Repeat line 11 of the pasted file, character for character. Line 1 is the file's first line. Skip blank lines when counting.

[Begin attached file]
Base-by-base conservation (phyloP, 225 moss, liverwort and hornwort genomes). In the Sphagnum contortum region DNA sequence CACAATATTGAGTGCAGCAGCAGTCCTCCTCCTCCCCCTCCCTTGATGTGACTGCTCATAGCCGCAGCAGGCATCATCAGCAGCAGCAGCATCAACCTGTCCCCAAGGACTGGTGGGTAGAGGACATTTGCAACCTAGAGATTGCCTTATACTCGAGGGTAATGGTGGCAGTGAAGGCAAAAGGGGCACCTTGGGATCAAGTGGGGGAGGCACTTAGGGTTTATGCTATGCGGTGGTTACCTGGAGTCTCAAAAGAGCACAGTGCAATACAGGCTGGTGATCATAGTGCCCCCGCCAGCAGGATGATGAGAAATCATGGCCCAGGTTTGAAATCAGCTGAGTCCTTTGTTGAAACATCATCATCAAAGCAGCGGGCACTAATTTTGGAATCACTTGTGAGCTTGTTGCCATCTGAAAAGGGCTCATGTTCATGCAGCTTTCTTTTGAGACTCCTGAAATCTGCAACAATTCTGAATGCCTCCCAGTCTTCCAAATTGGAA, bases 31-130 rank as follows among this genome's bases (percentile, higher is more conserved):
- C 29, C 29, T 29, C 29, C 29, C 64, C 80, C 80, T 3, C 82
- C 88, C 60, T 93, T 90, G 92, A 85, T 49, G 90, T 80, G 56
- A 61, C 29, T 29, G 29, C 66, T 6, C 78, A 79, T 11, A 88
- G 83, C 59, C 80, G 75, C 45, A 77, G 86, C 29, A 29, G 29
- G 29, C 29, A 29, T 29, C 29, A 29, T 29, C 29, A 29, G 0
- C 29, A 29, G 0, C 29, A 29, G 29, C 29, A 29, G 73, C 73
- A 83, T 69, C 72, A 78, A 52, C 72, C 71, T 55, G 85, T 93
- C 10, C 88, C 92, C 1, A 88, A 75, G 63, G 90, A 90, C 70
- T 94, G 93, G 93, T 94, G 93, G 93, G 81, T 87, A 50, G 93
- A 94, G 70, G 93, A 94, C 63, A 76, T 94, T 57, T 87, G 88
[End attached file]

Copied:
- A 94, G 70, G 93, A 94, C 63, A 76, T 94, T 57, T 87, G 88